Richard Ehrenborg with a polyhedron

In the Problem session last Thursday in Oberwolfach, Steve Klee presented a beautiful problem of Richard Ehrenborg regarding the number of spanning trees in bipartite graphs.

Let be a bipartite graph with vertices on one side and vertices on the other side, and with vertex-degrees and .

**Ehrenborg’s problem:** Is it the case that the number of spanning trees of is at most

.

In words, the number of spanning trees is at most the product of the vertex degrees divided by the sizes of the two sides.

For example for the complete bipartite graph the number of the spanning trees is so equality hold. More genarally, equality holds for **Ferrer’s graphs**. Those are graphs where the vertices on the two sides are ordered and if is an edge so are and for and . See this paper of Richard Ehrenborg and Stephanie van Willigenburg.

Steve Klee and Matthiew Stamps found a new point of view for both the weighted and unweighted settings. (See this paper by Klee and Stamps and this paper.)

There is an analogous problem for general graphs where threshold graphs replace Ferrer’s graphs. This is related to a conjecture by Grone and Merris. (There are importat related works by Kelmans.) See this paper by Duval and Reiner and this paper by Martin and Reiner for related results and conjectures on spectrum of Laplacians for general simplicial complexes and shifted simplicial complexes.

I have learned that the Crone-Merris conjecture itself was settled by Hua Bai in 2012. The book Spectra of Graphs By Andries E. Brouwer and Willem H. Haemer has a chapter about the proof. The Duval-Reiner’s high dimensional conjecture is still open. (I thank Vic Reiner for some helpful information.) We also note an interesting 2012 paper Upper bounds for the number of spanning trees of graphs by Bozkurt, Ş. Burcu.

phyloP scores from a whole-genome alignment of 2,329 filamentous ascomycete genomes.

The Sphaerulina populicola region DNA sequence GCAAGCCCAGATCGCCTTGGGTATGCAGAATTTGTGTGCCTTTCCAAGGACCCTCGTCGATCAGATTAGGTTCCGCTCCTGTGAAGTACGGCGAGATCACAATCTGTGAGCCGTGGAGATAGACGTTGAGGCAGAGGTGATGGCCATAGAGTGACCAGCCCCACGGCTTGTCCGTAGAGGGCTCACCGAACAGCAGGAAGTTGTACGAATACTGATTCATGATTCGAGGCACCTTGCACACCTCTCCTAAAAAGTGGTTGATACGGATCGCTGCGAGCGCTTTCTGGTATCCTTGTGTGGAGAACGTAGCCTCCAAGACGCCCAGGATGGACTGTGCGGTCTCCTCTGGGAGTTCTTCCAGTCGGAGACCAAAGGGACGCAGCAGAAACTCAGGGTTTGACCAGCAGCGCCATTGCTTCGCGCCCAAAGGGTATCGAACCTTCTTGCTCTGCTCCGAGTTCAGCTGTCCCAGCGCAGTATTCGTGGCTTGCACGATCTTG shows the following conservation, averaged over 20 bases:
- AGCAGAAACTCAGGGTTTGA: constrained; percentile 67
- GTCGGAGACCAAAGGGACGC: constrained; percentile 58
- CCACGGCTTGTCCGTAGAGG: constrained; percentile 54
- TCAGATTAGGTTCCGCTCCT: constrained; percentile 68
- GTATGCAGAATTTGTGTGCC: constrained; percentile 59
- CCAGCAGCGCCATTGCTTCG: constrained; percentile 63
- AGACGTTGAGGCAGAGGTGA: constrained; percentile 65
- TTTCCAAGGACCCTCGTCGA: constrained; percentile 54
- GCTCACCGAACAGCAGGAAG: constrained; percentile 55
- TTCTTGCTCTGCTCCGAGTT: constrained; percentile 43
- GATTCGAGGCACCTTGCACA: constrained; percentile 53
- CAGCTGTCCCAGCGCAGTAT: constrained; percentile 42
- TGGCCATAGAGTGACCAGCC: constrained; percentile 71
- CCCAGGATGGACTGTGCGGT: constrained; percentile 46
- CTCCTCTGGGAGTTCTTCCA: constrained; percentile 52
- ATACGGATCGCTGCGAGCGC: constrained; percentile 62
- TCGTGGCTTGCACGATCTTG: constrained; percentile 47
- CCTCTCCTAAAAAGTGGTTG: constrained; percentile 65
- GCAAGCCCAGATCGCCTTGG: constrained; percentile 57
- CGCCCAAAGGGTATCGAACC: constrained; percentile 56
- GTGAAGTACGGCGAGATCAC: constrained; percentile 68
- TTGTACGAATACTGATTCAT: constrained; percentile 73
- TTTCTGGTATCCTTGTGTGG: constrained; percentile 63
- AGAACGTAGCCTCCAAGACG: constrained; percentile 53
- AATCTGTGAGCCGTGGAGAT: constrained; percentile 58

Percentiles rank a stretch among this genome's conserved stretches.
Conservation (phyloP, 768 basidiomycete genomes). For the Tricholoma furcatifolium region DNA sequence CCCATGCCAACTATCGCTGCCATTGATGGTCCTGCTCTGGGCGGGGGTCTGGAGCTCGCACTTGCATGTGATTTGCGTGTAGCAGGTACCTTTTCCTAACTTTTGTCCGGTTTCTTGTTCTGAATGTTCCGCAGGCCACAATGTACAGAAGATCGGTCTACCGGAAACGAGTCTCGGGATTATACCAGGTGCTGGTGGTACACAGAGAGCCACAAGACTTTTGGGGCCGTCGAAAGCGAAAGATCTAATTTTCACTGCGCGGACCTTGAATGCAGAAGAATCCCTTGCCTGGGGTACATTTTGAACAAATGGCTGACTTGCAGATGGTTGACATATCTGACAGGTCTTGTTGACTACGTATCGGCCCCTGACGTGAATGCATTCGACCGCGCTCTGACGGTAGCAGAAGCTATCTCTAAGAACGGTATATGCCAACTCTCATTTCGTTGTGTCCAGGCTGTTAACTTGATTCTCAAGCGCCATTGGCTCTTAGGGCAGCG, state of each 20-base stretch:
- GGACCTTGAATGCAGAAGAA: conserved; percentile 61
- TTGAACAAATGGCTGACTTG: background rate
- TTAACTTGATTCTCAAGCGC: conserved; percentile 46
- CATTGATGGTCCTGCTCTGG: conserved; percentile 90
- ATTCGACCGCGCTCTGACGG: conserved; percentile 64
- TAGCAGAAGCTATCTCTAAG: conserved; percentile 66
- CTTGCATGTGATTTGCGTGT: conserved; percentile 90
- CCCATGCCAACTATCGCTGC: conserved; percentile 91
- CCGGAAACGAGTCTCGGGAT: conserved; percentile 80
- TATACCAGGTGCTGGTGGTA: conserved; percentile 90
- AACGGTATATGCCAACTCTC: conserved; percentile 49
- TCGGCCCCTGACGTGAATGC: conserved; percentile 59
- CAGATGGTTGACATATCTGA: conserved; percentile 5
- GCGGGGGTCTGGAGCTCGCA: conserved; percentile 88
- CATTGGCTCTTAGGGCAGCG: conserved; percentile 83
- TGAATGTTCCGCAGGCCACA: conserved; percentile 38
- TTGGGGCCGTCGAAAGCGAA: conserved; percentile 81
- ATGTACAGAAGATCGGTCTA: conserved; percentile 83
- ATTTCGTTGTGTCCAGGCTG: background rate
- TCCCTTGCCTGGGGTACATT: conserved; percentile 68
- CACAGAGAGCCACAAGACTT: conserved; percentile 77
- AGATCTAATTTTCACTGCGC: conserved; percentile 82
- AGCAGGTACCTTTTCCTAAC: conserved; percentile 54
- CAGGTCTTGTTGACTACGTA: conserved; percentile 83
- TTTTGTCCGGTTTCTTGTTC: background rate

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Hello, just a note. There is typo in “There is an analogous problem for general graphs WHERE threshold graphs replace Ferrer’s graphs.”

GK: Thanks, corrected.Can anything special be said about the case where the bipartite graph is planar?

Very attractive question indeed. Note that in any graph with degrees the number of spanning trees does not exceed (quick proof: mark the vertex of maximal degree and consider any tree as rooted from the marked vertex, then each non-marked vertex must have a unique successor which is chosen from its neighbors), that looks quite close. We may reformulate further the question probabilistically: mark a vertex of degree and choose fo any non-marked vertex a random neighbor uniformly and independently. Then the probability that the function does not have cycles (equivalently, that the -orbit of any vertex contains a marked vertex) does not exceed .

Looks like he’s holding a permutahedron.